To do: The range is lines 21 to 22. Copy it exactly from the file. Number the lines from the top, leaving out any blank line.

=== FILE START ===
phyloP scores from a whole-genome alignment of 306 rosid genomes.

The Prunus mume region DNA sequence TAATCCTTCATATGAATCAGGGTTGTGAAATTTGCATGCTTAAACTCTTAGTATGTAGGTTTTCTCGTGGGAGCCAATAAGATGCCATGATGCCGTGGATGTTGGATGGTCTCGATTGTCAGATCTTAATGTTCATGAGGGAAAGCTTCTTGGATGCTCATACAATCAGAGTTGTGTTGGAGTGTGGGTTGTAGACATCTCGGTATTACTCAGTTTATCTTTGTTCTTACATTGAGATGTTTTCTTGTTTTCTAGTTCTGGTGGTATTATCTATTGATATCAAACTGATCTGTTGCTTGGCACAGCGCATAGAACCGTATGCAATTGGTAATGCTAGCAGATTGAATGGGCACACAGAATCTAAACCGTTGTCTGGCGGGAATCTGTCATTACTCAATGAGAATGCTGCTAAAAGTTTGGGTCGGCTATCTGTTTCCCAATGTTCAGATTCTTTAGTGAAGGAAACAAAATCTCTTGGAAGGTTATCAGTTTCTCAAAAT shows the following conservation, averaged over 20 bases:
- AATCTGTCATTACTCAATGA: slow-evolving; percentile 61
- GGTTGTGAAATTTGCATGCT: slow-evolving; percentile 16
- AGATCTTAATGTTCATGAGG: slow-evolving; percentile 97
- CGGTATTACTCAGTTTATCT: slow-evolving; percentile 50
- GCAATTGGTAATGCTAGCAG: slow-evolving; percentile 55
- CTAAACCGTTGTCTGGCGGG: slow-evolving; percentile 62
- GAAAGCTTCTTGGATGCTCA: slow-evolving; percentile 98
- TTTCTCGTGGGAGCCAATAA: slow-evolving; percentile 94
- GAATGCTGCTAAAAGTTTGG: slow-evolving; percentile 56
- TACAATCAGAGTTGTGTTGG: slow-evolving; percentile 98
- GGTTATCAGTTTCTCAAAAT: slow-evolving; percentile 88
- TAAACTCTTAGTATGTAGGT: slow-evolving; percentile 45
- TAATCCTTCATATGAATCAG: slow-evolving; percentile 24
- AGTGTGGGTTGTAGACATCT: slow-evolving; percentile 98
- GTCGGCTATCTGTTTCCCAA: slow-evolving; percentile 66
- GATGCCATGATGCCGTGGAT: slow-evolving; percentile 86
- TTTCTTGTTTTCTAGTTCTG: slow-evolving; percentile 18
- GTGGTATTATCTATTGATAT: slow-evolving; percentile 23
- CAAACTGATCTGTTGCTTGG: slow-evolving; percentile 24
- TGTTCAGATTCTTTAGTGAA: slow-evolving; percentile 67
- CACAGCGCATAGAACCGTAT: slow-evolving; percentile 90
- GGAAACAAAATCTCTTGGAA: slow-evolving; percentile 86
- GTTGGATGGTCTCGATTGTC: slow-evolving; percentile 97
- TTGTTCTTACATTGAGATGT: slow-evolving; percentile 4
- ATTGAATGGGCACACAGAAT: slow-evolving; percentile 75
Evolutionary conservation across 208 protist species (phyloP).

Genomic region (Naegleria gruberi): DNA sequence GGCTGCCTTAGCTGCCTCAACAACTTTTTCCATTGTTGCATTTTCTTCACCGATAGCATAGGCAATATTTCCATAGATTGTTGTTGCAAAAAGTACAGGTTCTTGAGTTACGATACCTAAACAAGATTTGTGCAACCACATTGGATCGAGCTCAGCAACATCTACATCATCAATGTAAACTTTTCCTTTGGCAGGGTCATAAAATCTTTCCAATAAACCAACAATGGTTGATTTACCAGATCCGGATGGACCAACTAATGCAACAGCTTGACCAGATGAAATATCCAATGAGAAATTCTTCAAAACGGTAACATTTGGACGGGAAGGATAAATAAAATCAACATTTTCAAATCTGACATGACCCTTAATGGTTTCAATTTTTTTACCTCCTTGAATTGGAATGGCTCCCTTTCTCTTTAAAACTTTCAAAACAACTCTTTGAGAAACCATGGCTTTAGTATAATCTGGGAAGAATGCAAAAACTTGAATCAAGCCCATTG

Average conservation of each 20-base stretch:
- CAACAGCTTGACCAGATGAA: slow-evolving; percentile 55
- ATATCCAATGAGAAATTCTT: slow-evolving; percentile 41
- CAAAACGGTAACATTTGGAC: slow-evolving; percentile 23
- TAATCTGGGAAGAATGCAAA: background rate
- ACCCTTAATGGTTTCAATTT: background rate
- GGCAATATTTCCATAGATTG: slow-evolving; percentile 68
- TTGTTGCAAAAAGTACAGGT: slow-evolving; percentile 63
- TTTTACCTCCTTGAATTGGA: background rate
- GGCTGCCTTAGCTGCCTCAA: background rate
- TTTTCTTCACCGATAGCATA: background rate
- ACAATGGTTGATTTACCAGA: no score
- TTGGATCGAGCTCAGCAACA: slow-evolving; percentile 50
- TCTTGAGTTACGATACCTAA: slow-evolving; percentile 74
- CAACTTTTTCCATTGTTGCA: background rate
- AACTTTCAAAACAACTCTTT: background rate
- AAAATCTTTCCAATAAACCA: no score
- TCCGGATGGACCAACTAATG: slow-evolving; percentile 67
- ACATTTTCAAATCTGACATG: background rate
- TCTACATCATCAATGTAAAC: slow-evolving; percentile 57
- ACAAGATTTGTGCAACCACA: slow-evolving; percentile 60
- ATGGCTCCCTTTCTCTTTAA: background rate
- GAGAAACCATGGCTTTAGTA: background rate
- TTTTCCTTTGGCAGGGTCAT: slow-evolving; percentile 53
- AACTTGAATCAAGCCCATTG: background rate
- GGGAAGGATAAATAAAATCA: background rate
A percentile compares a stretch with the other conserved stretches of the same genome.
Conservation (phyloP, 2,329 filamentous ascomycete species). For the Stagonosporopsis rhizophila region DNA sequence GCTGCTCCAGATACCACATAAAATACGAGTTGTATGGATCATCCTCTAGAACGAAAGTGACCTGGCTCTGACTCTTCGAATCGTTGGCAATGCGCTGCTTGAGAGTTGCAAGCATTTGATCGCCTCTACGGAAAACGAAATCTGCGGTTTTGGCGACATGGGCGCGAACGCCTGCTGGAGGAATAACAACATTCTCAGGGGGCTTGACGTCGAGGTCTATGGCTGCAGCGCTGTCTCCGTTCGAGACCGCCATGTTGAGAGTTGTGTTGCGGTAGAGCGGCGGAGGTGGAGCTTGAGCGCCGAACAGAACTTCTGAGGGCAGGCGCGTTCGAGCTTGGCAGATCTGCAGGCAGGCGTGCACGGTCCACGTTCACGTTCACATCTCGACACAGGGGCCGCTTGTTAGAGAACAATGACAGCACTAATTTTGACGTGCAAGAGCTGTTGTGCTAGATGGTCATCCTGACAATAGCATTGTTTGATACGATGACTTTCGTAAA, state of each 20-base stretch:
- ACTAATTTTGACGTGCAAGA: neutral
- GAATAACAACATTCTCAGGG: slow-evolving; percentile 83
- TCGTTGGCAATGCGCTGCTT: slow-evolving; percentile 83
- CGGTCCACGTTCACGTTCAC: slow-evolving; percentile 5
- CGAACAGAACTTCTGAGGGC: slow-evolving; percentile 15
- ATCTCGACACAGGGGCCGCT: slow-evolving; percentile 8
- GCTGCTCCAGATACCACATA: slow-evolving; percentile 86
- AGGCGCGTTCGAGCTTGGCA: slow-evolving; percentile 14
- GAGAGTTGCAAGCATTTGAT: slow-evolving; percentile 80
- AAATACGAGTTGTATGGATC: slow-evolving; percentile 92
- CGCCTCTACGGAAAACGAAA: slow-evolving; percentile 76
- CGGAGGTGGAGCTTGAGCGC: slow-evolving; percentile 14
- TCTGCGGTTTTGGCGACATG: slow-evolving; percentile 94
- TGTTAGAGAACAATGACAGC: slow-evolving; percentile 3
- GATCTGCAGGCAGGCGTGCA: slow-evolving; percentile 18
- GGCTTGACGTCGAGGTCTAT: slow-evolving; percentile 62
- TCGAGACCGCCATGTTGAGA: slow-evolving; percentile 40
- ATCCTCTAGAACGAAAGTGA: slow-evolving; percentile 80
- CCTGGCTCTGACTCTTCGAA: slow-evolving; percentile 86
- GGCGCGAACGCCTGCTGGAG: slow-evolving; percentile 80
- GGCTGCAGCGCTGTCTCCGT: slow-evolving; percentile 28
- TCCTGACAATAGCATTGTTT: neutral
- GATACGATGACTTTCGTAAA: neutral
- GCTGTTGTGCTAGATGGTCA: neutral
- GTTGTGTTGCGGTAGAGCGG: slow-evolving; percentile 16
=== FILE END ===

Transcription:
- CAAACTGATCTGTTGCTTGG: slow-evolving; percentile 24
- TGTTCAGATTCTTTAGTGAA: slow-evolving; percentile 67